We do have to say this, Duncan Weldon is entirely correct here

Up to a Copperian Point Weldon is correct that is. It is entirely true that if the British State is to carry on spending in the manner of that nautical shore leave then taxes must rise to match:

Back in the 1960s and 1970s tax receipts averaged around 38% of national income, but after a large drop in the 1980s they have bounced around the 34% to 36% mark ever since.

...

Despite all the rhetoric on the pressing need for deficit reduction, since 2010 the burden has fallen mainly on the spending side of the ledger. Current tax receipts stood at 36.4% of the economy in 2010-11 and by 2015-16 had fallen to 36.2%. Meanwhile, government spending as a proportion of the economy was cut from 44.9% to 40%.

Quite so. And there is a political choice to be made here. We can have the low tax low redistribution near laissez faire of Hong Kong, we can have the high tax and redistribution heavy social democracy of the Nordics and we can also have this middle way, the Anglo-Saxon muddle through the middle which characterises the US and UK. It's pretty clear which of those we ourselves would prefer but it is also equally obvious that this is a choice, it's a vision of the good society and it's perfectly valid to aim for any of the three.

But here's the thing. This is Britain and thus which of the three we aim for will depend upon the wishes and desires of Britons en masse. And we can very easily get the inhabitants of these sceptre'd isles to tell us that they'd just love more government services and more hand outs and that Nordic welfare state. But when push comes to shove we come up against revealed, rather than expressed, preferences:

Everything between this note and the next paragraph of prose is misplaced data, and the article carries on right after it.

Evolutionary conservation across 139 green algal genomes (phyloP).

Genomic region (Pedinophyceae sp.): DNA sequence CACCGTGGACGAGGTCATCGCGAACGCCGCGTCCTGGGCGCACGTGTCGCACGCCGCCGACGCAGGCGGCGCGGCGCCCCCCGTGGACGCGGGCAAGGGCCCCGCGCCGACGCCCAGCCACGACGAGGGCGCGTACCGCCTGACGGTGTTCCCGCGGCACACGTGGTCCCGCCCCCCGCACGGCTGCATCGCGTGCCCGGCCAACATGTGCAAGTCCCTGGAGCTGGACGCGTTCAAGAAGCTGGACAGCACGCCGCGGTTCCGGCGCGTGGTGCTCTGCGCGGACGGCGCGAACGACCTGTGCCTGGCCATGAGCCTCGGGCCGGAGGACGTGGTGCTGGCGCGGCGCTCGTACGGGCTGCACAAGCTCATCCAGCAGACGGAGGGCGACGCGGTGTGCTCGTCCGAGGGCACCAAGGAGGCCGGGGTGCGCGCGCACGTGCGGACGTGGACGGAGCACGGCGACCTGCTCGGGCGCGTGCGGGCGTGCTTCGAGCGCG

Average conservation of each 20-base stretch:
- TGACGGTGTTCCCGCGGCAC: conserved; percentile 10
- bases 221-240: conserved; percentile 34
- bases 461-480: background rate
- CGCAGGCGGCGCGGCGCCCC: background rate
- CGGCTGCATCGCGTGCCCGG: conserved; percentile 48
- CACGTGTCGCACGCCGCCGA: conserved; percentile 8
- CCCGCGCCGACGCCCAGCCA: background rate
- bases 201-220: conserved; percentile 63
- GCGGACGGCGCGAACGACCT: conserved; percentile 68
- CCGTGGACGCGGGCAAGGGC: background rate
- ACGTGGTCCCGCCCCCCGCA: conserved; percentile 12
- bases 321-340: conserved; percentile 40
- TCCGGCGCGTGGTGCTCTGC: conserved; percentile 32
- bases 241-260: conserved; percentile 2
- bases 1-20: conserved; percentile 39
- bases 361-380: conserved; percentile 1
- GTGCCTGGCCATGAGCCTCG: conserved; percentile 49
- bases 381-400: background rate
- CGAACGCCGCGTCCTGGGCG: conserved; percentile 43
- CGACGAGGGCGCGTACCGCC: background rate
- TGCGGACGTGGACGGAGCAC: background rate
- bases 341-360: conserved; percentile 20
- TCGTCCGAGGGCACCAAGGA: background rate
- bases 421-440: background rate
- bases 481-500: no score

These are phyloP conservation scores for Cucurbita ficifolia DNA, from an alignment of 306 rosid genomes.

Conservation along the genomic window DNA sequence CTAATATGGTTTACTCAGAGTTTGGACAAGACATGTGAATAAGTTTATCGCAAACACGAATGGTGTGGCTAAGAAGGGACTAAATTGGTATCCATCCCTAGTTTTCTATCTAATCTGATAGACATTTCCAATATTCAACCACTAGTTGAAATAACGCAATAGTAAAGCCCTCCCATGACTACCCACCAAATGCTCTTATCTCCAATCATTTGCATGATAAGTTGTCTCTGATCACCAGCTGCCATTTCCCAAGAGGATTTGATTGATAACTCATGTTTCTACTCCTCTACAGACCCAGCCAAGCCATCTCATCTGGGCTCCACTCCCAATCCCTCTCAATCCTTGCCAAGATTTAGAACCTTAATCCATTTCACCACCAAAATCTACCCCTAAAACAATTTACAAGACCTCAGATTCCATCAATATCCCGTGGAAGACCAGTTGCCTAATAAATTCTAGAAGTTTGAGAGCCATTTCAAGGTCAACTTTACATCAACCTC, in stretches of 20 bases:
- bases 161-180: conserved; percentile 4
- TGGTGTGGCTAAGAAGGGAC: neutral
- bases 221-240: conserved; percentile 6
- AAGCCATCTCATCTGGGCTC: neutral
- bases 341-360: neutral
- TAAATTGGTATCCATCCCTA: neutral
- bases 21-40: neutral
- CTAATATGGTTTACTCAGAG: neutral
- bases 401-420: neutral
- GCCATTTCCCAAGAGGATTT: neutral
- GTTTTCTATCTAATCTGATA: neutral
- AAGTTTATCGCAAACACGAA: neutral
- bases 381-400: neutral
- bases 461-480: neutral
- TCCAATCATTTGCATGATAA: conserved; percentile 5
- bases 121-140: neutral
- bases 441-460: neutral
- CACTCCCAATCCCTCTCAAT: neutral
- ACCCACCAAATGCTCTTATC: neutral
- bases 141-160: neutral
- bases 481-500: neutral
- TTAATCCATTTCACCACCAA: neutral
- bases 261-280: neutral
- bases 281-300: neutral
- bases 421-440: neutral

Not since 1992 has one of the major political parties felt able to commit itself openly at an election to raising one of the major taxes – the basic and higher rate of income tax, NICs or VAT.

..

 In the past few decades only Gordon Brown’s increase in NICs in the early 2000s – a pledge explicitly linked to the NHS – has received broad public support.

We Brits will happily contemplate getting more from government but we're not willing to pay government to have them. That is, we're not being serious, we don't in fact want these things at all.

To have that Nordic state would mean paying (much) more in tax. We won't pay much more in tax - thus we're not only not going to have the Nordic state we don't want it either.

Ho hum, looks as if we're stuck with that Anglo Saxon through the middle thing then, much as we ourselves would prefer the Hong Kong option.